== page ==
What has changed?
The service-to-service correlation feature was already supported before we looked into W3C. Service-to-service correlation provides a way to link all the send-out telemetry of your application’s services into a single transaction diagram. This helps pinpoint the cause of service failures, performance bottlenecks, and gives you a clear overview of all the resources your project uses. In Azure Application Insights, this translates to transaction diagnostics and an application map.
So, what has changed? Previously, we were using hierarchical correlation, which uses
Request-Id to establish a link between the ‘parent’ (sender) and ‘child’ (receiver). This ID could be sent via an HTTP header or an Azure Service Bus application property or any other system that has a sender/receiver relationship. There were two problems with this approach: 1. the hierarchical correlation system is deprecated, and 2. it is not Microsoft’s default correlation format. This enacted a switch to the W3C correlation system. The biggest changes are internal. However, this format uses the
traceparent value to pass along sender/receiver services instead.
Migrate from hierarchical to W3C correlation
The W3C update impacts three packages. Make sure that you update to these three versions at least: Arcus Web API v1.7, Arcus Messaging v1.4, and Arcus Observability v2.7.
🚩 Note that you do not need a Messaging package in an API application or the way around. These are just the minimum versions you’ll need in any one of your applications using Arcus.
Now comes the fun part. To have seamless integration with Microsoft in any of your applications, all you have to do is add/change these lines in your
⚡ Notice that there are no additional changes required for API, Messaging-specific or event Azure Functions applications. All the critical changes are internal. The modifications described here are just to create a seamless integration with Microsoft technology. Behind the scenes, the
Add...AppVersion will make sure that Microsoft’s
TelemetryClient is configured as appropriate. This same client will be re-used when registering the Serilog sink.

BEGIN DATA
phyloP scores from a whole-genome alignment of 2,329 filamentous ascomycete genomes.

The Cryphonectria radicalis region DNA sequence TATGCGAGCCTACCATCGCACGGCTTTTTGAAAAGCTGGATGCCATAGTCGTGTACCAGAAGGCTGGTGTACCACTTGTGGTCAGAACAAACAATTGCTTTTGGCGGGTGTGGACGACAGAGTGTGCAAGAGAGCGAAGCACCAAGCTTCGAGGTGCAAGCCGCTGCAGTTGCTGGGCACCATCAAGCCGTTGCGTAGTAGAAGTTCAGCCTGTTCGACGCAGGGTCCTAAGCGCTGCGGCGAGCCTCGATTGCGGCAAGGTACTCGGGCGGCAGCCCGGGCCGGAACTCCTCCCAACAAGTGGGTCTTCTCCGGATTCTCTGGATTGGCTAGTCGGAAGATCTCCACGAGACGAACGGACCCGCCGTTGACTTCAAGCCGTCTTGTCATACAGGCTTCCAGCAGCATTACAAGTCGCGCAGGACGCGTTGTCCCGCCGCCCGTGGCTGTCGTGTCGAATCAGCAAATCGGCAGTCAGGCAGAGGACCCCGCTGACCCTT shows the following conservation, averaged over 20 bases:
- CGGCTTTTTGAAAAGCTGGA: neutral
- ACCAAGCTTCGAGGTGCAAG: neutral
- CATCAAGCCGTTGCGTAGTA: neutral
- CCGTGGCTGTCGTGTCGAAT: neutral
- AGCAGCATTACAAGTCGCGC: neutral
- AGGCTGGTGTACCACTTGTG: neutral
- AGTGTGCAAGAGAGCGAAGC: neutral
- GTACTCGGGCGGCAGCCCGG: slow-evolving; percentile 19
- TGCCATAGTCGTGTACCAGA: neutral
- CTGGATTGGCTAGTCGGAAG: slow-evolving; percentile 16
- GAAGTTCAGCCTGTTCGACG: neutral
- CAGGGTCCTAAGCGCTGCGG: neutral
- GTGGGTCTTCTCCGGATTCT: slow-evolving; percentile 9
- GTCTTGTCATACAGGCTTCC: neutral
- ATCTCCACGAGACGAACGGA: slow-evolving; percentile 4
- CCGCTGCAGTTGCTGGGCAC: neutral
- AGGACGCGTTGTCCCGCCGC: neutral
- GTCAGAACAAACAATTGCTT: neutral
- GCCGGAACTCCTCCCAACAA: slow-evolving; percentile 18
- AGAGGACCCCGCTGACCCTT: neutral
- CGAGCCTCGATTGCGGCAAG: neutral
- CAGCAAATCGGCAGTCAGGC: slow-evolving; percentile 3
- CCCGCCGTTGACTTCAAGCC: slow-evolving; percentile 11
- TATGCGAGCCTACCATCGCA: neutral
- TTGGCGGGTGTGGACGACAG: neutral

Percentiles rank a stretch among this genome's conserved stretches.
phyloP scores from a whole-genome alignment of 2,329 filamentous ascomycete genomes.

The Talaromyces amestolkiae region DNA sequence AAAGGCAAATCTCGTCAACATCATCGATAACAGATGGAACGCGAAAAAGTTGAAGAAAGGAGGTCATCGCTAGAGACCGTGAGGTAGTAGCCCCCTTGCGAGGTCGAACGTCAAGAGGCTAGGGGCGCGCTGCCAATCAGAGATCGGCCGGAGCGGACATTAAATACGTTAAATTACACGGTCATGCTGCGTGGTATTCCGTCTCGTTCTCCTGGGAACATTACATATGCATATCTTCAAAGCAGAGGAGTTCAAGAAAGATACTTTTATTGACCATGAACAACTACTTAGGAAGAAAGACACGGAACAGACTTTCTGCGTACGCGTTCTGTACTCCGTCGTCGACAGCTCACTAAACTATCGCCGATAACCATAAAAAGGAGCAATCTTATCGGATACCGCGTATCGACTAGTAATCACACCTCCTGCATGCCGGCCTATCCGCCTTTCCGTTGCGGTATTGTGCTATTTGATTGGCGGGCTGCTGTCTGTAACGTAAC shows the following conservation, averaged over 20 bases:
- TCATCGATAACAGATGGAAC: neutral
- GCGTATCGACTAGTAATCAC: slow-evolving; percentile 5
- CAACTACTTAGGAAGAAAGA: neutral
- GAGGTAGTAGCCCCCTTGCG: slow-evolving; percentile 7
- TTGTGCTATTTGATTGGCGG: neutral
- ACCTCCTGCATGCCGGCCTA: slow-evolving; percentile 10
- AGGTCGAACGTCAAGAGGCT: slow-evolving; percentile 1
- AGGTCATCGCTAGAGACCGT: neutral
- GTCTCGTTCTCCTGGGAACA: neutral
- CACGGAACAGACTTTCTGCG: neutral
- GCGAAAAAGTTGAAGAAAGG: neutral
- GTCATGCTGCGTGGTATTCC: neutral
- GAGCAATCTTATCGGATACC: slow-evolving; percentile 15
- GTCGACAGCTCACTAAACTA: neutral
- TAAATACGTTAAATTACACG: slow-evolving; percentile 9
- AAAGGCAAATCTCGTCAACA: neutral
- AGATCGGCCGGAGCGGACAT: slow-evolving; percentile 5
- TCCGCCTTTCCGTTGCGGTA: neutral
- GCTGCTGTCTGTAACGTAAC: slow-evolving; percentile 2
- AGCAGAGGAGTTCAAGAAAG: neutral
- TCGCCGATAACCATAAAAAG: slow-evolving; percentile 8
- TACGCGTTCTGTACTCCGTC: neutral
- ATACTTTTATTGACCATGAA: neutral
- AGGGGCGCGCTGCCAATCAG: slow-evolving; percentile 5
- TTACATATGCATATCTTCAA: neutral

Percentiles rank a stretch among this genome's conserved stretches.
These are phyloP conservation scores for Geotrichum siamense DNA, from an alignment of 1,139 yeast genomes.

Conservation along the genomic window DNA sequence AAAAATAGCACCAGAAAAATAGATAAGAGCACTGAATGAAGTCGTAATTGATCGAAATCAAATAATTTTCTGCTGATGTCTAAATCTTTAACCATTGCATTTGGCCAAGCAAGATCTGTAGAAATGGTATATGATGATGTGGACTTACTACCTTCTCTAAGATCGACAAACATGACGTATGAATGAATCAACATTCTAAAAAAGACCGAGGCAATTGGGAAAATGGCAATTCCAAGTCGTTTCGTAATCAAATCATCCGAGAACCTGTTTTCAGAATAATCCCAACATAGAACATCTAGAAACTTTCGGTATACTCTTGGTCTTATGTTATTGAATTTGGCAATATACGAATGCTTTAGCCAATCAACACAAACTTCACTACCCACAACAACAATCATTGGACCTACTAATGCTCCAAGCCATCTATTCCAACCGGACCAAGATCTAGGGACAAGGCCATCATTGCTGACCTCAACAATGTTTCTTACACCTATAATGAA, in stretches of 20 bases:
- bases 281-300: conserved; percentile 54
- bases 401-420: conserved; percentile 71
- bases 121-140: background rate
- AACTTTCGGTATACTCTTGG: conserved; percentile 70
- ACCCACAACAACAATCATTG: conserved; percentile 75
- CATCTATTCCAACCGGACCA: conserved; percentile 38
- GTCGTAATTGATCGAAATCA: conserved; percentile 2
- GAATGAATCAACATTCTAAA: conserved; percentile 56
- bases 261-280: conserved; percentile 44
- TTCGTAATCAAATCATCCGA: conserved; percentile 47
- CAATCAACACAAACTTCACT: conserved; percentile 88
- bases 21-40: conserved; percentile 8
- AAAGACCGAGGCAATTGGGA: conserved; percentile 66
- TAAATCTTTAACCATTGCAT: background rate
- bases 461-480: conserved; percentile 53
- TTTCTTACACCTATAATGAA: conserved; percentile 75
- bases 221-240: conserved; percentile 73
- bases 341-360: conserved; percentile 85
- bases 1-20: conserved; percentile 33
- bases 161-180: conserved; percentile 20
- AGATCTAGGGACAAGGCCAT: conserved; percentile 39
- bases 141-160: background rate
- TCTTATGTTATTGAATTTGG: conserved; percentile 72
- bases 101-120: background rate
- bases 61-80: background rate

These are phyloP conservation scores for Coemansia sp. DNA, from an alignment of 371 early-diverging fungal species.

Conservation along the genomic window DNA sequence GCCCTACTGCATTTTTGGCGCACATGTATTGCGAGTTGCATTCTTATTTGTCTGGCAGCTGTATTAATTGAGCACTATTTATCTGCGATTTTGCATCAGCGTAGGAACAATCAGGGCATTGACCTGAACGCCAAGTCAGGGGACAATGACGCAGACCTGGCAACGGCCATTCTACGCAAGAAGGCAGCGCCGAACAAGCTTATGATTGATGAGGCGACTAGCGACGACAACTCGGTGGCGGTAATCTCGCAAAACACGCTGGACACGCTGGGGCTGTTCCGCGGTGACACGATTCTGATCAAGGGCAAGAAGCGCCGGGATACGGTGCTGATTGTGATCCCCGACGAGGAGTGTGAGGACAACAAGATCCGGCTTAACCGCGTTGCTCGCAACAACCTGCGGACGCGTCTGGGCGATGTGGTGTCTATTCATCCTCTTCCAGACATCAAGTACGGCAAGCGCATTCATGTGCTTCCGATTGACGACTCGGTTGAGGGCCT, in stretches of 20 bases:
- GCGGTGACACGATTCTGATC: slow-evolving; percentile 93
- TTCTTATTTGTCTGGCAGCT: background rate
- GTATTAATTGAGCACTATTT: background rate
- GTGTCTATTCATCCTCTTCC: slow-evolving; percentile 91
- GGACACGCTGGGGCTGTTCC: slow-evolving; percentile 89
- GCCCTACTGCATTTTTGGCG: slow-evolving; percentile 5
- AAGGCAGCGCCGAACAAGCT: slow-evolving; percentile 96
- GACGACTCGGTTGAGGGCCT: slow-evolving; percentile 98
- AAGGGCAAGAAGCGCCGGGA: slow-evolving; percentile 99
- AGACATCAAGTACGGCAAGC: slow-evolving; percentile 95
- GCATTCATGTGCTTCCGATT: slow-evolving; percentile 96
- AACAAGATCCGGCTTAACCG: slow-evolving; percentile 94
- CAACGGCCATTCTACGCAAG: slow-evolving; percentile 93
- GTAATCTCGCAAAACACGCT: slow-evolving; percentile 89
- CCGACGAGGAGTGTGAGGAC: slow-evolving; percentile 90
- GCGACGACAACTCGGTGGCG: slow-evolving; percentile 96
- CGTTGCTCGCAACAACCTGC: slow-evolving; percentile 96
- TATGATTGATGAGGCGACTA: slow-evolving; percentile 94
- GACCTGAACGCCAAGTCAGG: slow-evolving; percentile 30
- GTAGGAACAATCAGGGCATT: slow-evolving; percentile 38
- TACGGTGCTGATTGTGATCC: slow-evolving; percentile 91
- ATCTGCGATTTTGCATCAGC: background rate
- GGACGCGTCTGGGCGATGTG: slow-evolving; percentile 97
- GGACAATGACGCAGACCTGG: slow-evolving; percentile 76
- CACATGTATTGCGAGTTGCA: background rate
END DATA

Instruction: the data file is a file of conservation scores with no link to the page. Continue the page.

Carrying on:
⚠️ It’s worth noting that these changes need to happen across all your applications, as these will now use W3C correlation by default. Not changing them will result in a broken transaction diagram. You can always move back to hierarchical to do this migration in steps.
After the packages are upgraded and the small observability changes are added, we can look at the current and future tracked telemetry. Because this new system uses Microsoft’s default W3C correlation format, all called dependent services will be tracked automatically. This includes HTTP requests, SQL commands and any Azure services like Azure Service Bus or EventHubs. This means that if you have tracked such service before with Arcus extensions, you can now remove this (otherwise it will be tracked twice).
This will greatly reduce the observability clutter in your application.
⚡ Since this new update also builds on top of existing Application Insights services, you can inject the
TelemetryClient into your application if you want to do some advanced telemetry tracking. Since the Serilog sink reuses this client, any additional advanced configuration will also affect the telemetry sent via the regular Arcus telemetry.
Future dependent services that are not one of Microsoft’s resources can still be easily tracked with Arcus telemetry. All other technology will be tracked automatically.
💡 All the Arcus project templates will be adapted to this new way of working, so that new projects can also benefit from this behavior.
What’s great about this update is that it does not break current behavior, but extends it with automatic dependency tracking via the Application Insights services. There were some arguments around still using the Application Insights SDK instead of our Arcus Serilog sink setup, but this new update renders the difference moot. They now work together.
📢 To learn more about W3C service-to-service correlation, see our extensive user guides where we explain step-by-step how an application without tracking can be adapted to fully leverage the power of Arcus and Microsoft telemetry.
See our official Observability documentation for more information on all the currently supported features. If you have any questions, remarks, comments, or just want to discuss something with us: feel free to contact the Arcus team at Codit.
Thanks for reading!
The Arcus team
Subscribe to our RSS feed